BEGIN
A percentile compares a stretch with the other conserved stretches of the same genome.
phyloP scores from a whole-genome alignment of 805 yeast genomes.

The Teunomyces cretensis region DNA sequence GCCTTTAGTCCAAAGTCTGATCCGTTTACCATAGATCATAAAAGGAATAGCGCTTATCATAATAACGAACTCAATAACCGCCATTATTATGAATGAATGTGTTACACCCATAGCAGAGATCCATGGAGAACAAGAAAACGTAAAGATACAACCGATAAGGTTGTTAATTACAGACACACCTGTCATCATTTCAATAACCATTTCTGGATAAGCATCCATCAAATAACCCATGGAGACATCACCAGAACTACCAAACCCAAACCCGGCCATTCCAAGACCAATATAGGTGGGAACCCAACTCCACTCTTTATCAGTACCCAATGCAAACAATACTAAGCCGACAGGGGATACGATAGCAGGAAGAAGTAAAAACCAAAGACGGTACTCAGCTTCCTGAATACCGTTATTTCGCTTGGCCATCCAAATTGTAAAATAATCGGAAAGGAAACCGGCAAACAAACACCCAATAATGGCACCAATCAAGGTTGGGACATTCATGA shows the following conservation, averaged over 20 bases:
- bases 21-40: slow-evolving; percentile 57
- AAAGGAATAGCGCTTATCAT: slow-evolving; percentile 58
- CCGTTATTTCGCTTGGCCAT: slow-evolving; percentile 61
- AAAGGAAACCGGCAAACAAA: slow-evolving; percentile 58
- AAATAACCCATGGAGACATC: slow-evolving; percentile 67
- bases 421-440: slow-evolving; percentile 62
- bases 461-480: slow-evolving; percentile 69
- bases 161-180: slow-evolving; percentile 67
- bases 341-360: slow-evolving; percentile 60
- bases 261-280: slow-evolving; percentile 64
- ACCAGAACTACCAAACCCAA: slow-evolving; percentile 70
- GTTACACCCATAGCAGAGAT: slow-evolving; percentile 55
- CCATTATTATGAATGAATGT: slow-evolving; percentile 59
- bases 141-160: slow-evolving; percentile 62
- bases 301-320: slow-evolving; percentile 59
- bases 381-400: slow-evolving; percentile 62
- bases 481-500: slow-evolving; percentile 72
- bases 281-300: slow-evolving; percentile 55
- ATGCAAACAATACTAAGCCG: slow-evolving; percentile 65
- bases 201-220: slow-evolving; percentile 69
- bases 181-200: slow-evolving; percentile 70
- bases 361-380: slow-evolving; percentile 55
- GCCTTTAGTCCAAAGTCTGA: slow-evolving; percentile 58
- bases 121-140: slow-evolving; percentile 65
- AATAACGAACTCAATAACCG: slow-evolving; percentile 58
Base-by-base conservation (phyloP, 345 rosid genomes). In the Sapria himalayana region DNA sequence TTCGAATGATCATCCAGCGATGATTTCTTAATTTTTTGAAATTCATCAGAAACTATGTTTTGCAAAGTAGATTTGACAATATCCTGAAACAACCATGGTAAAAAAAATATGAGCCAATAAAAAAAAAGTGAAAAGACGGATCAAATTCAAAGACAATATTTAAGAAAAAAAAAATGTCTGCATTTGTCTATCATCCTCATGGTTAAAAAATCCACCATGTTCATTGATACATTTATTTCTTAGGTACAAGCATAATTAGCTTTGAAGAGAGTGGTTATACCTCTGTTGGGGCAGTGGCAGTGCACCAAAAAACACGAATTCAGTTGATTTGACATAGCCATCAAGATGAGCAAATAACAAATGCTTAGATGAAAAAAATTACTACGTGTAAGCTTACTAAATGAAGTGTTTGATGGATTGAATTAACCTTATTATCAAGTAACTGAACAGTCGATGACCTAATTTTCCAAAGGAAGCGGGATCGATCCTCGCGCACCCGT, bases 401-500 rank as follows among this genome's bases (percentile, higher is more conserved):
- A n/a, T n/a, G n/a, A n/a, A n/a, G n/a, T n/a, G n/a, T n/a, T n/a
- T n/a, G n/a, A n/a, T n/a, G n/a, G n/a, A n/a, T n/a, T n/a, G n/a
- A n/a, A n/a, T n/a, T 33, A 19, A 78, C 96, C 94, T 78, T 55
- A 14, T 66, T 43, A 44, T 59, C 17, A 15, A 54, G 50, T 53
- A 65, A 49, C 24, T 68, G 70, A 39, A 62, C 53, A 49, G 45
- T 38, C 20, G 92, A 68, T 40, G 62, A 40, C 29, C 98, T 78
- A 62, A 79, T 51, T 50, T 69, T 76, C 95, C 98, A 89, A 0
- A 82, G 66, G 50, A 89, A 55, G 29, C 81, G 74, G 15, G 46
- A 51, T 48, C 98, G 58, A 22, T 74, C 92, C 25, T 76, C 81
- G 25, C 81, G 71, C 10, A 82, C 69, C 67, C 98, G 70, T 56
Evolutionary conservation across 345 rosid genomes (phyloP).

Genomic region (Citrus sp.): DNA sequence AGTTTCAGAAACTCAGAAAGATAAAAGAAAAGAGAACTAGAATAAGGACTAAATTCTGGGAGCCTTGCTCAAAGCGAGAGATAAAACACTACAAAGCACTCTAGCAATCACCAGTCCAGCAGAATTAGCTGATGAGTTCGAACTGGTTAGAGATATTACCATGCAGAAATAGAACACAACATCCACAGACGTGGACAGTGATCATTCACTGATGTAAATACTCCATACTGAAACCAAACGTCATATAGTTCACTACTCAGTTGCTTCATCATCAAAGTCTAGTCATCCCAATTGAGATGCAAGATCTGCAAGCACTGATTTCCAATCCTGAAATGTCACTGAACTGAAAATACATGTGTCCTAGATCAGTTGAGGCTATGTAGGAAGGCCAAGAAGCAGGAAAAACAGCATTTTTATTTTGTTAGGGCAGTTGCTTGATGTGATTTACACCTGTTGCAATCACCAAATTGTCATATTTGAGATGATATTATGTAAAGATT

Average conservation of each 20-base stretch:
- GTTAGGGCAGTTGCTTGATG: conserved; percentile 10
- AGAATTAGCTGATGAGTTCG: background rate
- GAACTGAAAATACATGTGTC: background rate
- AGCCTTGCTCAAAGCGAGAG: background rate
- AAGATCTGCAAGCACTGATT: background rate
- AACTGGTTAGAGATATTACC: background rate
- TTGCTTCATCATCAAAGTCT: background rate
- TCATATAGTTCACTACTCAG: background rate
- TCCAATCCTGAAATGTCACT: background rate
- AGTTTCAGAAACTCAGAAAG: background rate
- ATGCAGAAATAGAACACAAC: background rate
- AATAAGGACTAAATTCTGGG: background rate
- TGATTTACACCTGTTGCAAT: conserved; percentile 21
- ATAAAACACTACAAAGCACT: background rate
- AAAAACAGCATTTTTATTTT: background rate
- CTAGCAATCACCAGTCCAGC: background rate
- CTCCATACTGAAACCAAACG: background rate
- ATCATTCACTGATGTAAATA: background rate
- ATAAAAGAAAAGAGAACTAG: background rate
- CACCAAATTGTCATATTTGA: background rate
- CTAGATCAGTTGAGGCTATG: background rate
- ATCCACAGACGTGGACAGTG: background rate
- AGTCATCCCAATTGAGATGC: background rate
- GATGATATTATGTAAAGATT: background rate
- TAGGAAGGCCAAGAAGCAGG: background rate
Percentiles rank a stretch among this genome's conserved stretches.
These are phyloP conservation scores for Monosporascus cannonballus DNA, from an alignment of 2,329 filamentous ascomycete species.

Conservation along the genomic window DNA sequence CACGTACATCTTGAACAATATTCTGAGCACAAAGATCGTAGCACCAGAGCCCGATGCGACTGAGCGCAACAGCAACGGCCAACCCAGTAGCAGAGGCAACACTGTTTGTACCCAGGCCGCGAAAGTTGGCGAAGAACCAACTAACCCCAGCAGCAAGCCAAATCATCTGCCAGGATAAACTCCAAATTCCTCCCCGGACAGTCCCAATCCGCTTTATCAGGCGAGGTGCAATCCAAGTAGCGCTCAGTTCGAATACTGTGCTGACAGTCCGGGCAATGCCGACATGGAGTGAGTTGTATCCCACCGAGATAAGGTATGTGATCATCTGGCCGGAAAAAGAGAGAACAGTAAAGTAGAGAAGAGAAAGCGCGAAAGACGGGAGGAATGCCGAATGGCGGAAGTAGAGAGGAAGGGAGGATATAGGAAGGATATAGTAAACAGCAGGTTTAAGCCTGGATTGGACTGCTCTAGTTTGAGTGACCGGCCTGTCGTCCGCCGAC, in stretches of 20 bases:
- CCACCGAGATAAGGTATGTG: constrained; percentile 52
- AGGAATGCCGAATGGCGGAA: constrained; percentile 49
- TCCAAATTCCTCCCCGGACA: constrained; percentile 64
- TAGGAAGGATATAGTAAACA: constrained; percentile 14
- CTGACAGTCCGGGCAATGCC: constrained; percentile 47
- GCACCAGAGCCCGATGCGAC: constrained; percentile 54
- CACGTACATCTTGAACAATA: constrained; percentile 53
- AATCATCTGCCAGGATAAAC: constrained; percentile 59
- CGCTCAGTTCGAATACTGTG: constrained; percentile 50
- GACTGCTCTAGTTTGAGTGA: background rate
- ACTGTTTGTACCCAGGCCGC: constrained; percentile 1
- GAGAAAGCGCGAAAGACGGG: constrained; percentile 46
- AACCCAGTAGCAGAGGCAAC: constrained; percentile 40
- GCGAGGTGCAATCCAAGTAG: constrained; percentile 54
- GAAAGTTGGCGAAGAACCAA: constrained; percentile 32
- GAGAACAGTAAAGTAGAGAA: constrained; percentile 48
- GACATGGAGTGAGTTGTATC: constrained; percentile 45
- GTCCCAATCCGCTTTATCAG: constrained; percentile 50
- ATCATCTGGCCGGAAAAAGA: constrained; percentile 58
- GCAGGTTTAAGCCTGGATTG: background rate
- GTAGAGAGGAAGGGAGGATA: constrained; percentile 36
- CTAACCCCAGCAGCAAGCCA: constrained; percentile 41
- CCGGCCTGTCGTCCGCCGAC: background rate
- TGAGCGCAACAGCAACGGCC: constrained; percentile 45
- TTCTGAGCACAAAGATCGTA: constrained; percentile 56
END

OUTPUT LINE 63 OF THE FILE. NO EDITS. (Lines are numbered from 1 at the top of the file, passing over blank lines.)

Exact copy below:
- CTAGATCAGTTGAGGCTATG: background rate